"We live it, plus we hold all the needs of those who write to us behind the scenes, those who write saying they're going to take their life and are at their wits end, That is so taxing and you can't just clock off. Plus the whole if you dare to have an opinion you get torn to shreds."
Michelle empathised with me when I voiced my overhwlem on social media.
"You never have to apologise for saying you're overwhelmed, Carly. You're a human being and entitled to express yourself including when it gets on top of you. You don't have to burn yourself out by being on all the time. Self-care is important and it's what makes it possible to keep going. Advocacy and activism is a 24/7 job and you are often holding not only your own personal issues but also the needs of the multitude who contact you behind the scenes, many in quite dire straits. You can't just clock off at 5pm. Not to mention the people who tear you apart because the latest article you wrote isn't what they wanted to hear. You do it because you love it and can't imagine not doing it, but it takes it's toll. Take care of yourself."
She also blogged about being ‘on’ - living it - last year:
"When I became ill back in 2006 the lack of awareness about any form of Dysautonomia was a huge impediment to finding a specialist and finding a diagnosis. When I tried to explain to others what was wrong, even those who I worked with in health, I was met with a lot of blank stares. With education having been a large part of my then job description, education, awareness raising and advocacy was a logical move as I became a full time patient. I have now spent years doing just that. Not only for Dysautonomia, but invisible and chronic illness and disability in general. I enjoy it and it is a passion.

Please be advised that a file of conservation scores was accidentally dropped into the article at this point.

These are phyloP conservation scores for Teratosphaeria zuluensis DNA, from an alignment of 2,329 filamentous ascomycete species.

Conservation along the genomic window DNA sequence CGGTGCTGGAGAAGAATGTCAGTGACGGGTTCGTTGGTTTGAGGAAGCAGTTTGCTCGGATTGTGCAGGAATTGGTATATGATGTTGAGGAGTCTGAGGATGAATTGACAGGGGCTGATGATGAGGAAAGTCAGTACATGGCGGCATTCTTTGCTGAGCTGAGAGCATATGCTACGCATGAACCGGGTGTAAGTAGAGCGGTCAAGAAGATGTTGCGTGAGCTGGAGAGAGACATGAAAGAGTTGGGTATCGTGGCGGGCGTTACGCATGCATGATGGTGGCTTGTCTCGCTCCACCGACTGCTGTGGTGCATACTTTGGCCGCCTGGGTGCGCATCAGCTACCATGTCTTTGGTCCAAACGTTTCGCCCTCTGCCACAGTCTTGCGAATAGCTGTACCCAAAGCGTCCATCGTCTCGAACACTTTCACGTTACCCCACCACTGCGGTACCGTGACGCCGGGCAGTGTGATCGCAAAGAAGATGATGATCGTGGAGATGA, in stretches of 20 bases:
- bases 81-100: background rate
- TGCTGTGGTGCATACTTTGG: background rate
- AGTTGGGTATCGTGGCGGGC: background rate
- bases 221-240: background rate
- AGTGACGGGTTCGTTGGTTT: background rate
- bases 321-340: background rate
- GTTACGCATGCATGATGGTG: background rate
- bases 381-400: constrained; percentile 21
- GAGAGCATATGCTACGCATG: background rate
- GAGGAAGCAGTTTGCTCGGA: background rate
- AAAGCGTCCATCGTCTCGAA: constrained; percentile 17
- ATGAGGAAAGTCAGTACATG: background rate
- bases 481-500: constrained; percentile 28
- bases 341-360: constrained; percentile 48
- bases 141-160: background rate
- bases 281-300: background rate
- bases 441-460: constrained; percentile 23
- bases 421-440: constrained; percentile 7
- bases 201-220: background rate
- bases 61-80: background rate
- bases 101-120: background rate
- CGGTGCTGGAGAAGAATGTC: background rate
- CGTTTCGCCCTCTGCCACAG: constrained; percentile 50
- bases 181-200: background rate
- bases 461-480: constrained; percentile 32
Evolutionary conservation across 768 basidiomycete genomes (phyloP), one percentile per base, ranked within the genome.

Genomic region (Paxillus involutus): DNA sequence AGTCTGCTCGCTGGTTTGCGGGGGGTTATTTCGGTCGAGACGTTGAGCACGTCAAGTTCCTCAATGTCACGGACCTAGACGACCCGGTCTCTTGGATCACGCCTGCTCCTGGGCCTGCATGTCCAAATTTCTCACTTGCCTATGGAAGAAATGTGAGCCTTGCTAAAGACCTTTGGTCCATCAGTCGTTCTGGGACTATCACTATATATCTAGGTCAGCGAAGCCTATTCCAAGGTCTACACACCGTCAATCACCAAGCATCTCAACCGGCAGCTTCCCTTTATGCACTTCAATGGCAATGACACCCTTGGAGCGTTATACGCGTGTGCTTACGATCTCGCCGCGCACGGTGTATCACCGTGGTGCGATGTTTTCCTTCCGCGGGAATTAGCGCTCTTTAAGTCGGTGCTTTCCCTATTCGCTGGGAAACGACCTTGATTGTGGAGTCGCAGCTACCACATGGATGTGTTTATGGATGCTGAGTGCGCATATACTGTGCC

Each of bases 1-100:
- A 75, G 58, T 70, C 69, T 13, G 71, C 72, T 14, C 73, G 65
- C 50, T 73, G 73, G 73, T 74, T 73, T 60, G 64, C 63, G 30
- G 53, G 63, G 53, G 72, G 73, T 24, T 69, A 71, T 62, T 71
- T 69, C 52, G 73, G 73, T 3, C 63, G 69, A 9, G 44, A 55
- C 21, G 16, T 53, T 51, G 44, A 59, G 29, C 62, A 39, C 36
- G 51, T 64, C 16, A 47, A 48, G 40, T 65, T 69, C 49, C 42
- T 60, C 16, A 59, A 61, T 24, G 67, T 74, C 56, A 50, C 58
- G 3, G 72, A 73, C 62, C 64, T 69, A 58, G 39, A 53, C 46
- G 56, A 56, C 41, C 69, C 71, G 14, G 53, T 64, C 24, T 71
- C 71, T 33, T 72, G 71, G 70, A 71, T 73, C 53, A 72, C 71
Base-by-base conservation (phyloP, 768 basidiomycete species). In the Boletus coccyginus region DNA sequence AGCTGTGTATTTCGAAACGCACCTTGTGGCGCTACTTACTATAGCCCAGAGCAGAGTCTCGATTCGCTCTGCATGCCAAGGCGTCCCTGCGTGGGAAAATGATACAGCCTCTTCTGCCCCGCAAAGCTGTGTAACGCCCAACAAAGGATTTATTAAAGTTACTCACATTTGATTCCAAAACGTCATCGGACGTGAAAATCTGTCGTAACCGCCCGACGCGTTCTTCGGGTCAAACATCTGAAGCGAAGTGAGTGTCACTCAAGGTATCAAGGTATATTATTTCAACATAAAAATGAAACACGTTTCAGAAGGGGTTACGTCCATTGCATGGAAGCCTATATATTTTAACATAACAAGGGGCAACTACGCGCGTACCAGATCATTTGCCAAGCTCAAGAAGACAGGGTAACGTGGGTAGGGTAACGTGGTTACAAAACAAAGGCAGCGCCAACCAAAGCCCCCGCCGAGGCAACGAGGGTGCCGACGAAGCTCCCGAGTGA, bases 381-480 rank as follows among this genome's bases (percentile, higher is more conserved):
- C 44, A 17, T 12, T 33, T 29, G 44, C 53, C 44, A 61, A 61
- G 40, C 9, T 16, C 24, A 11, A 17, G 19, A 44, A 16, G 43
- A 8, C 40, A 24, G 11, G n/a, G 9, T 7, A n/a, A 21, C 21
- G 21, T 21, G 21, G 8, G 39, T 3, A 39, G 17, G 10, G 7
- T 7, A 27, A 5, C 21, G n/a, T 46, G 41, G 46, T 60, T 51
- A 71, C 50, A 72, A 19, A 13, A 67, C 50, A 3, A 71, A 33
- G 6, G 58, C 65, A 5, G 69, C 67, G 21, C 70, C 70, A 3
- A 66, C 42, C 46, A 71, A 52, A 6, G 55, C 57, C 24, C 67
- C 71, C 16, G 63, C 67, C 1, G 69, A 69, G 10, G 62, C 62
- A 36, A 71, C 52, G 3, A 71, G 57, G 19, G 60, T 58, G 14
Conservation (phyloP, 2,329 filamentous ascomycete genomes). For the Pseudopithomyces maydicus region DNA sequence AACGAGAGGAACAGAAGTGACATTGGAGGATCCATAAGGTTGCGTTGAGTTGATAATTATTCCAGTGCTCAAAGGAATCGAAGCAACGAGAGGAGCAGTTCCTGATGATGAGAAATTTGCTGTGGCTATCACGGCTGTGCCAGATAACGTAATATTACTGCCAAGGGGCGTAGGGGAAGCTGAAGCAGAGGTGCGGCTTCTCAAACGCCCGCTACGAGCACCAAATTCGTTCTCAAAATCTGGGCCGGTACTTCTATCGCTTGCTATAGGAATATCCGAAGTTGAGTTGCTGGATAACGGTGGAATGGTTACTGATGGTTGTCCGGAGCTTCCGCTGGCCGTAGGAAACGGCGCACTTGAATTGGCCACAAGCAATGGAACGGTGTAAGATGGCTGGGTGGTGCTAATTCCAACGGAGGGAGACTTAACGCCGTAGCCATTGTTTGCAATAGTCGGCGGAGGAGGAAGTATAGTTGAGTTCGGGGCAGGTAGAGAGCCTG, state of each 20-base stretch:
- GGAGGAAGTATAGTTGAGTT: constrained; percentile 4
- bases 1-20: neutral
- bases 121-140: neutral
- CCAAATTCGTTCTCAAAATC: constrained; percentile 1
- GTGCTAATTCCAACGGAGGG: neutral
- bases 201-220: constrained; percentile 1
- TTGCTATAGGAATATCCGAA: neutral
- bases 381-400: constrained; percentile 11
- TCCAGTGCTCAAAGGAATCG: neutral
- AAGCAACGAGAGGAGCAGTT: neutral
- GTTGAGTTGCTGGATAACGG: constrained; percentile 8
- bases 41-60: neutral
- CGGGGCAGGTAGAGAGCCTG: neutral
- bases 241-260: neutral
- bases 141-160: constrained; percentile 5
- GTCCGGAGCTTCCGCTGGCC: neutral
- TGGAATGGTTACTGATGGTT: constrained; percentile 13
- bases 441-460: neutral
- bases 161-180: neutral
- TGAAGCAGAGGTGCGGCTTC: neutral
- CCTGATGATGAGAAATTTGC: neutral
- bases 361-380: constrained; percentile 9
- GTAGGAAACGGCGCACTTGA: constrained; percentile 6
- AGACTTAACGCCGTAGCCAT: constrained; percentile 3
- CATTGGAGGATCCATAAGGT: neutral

But what I did not realise was that in becoming ill I was also assigned a secondary job complete with Key Performance Indicators (KPIs) and people would happily and at times aggressively, point out when I didn't meet those KPIs. It was clear I was expected to be ON at all times. And that my workload, as decreed by others, was increasing exponentially.
The problem with being ON 24/7, and I'll admit I did internalise that philosophy and often beat myself up for not meeting expectations, is that I am also a human being. A chronically ill human being."
Michelle, Tarang, Susan and Tara are all advocates of self care. It's something I need to take more seriously, and I have been since becoming so unwell. It's also been good to reflect on the work myself and others do - truly living it - and to acknowledge that it's important and has an impact on others.
When I was at university, I did an assignment on journalism and trauma. I learnt about the Dart Centre for Journalism and Trauma – it’s "dedicated to improving media coverage of trauma, conflict and tragedy." The website has some great information on self care, which could be useful for self advocates and activists of all types.